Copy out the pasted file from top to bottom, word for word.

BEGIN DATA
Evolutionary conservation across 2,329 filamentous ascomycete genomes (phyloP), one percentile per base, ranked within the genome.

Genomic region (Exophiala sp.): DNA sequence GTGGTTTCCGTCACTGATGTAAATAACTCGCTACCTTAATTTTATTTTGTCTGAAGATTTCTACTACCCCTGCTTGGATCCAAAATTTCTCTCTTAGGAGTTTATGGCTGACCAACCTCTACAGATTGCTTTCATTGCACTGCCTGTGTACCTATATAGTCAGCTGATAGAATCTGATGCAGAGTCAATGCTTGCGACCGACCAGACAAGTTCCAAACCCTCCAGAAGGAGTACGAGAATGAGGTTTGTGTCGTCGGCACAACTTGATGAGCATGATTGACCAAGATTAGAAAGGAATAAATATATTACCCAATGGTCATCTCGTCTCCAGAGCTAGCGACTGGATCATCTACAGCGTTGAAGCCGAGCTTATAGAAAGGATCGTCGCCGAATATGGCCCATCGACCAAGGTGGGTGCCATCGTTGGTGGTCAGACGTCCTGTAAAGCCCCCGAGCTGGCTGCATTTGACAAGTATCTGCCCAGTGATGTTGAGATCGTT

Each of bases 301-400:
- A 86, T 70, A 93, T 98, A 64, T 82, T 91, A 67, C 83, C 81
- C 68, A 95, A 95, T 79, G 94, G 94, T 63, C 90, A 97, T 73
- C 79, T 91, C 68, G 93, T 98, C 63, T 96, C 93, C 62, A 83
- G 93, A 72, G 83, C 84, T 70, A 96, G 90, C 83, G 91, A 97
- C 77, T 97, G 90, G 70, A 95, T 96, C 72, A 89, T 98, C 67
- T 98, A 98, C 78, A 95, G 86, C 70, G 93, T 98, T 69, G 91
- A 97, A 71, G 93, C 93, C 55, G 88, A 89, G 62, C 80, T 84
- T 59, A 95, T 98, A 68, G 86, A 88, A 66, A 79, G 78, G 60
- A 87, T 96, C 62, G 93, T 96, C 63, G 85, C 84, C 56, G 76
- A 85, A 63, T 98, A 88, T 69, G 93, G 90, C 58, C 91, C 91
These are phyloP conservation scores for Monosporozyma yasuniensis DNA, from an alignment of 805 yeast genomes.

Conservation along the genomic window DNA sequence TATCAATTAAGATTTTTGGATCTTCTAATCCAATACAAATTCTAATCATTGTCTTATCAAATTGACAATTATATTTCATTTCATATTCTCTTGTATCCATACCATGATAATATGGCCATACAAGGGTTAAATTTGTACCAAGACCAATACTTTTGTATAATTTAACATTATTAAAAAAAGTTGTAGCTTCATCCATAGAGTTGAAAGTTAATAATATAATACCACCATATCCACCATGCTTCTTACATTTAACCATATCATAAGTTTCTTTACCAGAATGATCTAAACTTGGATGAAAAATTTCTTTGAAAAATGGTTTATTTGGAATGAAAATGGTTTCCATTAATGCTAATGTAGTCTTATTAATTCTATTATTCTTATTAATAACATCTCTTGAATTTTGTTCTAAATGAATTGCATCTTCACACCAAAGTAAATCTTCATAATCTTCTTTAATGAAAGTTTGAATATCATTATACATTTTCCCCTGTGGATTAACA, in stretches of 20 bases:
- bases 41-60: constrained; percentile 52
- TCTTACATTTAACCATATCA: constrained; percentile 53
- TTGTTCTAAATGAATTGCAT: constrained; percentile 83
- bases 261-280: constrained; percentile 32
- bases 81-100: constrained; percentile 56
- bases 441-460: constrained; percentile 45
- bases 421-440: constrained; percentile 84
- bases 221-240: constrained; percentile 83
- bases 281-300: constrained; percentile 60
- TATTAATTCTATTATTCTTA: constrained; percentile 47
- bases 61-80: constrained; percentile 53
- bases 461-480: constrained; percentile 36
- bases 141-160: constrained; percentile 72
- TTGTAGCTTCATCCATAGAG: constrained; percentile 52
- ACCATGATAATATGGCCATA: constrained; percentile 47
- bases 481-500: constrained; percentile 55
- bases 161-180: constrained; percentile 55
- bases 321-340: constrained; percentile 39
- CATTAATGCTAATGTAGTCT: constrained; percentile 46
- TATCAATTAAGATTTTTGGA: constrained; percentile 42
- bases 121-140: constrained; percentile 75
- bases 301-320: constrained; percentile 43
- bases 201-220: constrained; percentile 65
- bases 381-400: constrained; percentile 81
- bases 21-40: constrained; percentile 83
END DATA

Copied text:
Evolutionary conservation across 2,329 filamentous ascomycete genomes (phyloP), one percentile per base, ranked within the genome.

Genomic region (Exophiala sp.): DNA sequence GTGGTTTCCGTCACTGATGTAAATAACTCGCTACCTTAATTTTATTTTGTCTGAAGATTTCTACTACCCCTGCTTGGATCCAAAATTTCTCTCTTAGGAGTTTATGGCTGACCAACCTCTACAGATTGCTTTCATTGCACTGCCTGTGTACCTATATAGTCAGCTGATAGAATCTGATGCAGAGTCAATGCTTGCGACCGACCAGACAAGTTCCAAACCCTCCAGAAGGAGTACGAGAATGAGGTTTGTGTCGTCGGCACAACTTGATGAGCATGATTGACCAAGATTAGAAAGGAATAAATATATTACCCAATGGTCATCTCGTCTCCAGAGCTAGCGACTGGATCATCTACAGCGTTGAAGCCGAGCTTATAGAAAGGATCGTCGCCGAATATGGCCCATCGACCAAGGTGGGTGCCATCGTTGGTGGTCAGACGTCCTGTAAAGCCCCCGAGCTGGCTGCATTTGACAAGTATCTGCCCAGTGATGTTGAGATCGTT

Each of bases 301-400:
- A 86, T 70, A 93, T 98, A 64, T 82, T 91, A 67, C 83, C 81
- C 68, A 95, A 95, T 79, G 94, G 94, T 63, C 90, A 97, T 73
- C 79, T 91, C 68, G 93, T 98, C 63, T 96, C 93, C 62, A 83
- G 93, A 72, G 83, C 84, T 70, A 96, G 90, C 83, G 91, A 97
- C 77, T 97, G 90, G 70, A 95, T 96, C 72, A 89, T 98, C 67
- T 98, A 98, C 78, A 95, G 86, C 70, G 93, T 98, T 69, G 91
- A 97, A 71, G 93, C 93, C 55, G 88, A 89, G 62, C 80, T 84
- T 59, A 95, T 98, A 68, G 86, A 88, A 66, A 79, G 78, G 60
- A 87, T 96, C 62, G 93, T 96, C 63, G 85, C 84, C 56, G 76
- A 85, A 63, T 98, A 88, T 69, G 93, G 90, C 58, C 91, C 91
These are phyloP conservation scores for Monosporozyma yasuniensis DNA, from an alignment of 805 yeast genomes.

Conservation along the genomic window DNA sequence TATCAATTAAGATTTTTGGATCTTCTAATCCAATACAAATTCTAATCATTGTCTTATCAAATTGACAATTATATTTCATTTCATATTCTCTTGTATCCATACCATGATAATATGGCCATACAAGGGTTAAATTTGTACCAAGACCAATACTTTTGTATAATTTAACATTATTAAAAAAAGTTGTAGCTTCATCCATAGAGTTGAAAGTTAATAATATAATACCACCATATCCACCATGCTTCTTACATTTAACCATATCATAAGTTTCTTTACCAGAATGATCTAAACTTGGATGAAAAATTTCTTTGAAAAATGGTTTATTTGGAATGAAAATGGTTTCCATTAATGCTAATGTAGTCTTATTAATTCTATTATTCTTATTAATAACATCTCTTGAATTTTGTTCTAAATGAATTGCATCTTCACACCAAAGTAAATCTTCATAATCTTCTTTAATGAAAGTTTGAATATCATTATACATTTTCCCCTGTGGATTAACA, in stretches of 20 bases:
- bases 41-60: constrained; percentile 52
- TCTTACATTTAACCATATCA: constrained; percentile 53
- TTGTTCTAAATGAATTGCAT: constrained; percentile 83
- bases 261-280: constrained; percentile 32
- bases 81-100: constrained; percentile 56
- bases 441-460: constrained; percentile 45
- bases 421-440: constrained; percentile 84
- bases 221-240: constrained; percentile 83
- bases 281-300: constrained; percentile 60
- TATTAATTCTATTATTCTTA: constrained; percentile 47
- bases 61-80: constrained; percentile 53
- bases 461-480: constrained; percentile 36
- bases 141-160: constrained; percentile 72
- TTGTAGCTTCATCCATAGAG: constrained; percentile 52
- ACCATGATAATATGGCCATA: constrained; percentile 47
- bases 481-500: constrained; percentile 55
- bases 161-180: constrained; percentile 55
- bases 321-340: constrained; percentile 39
- CATTAATGCTAATGTAGTCT: constrained; percentile 46
- TATCAATTAAGATTTTTGGA: constrained; percentile 42
- bases 121-140: constrained; percentile 75
- bases 301-320: constrained; percentile 43
- bases 201-220: constrained; percentile 65
- bases 381-400: constrained; percentile 81
- bases 21-40: constrained; percentile 83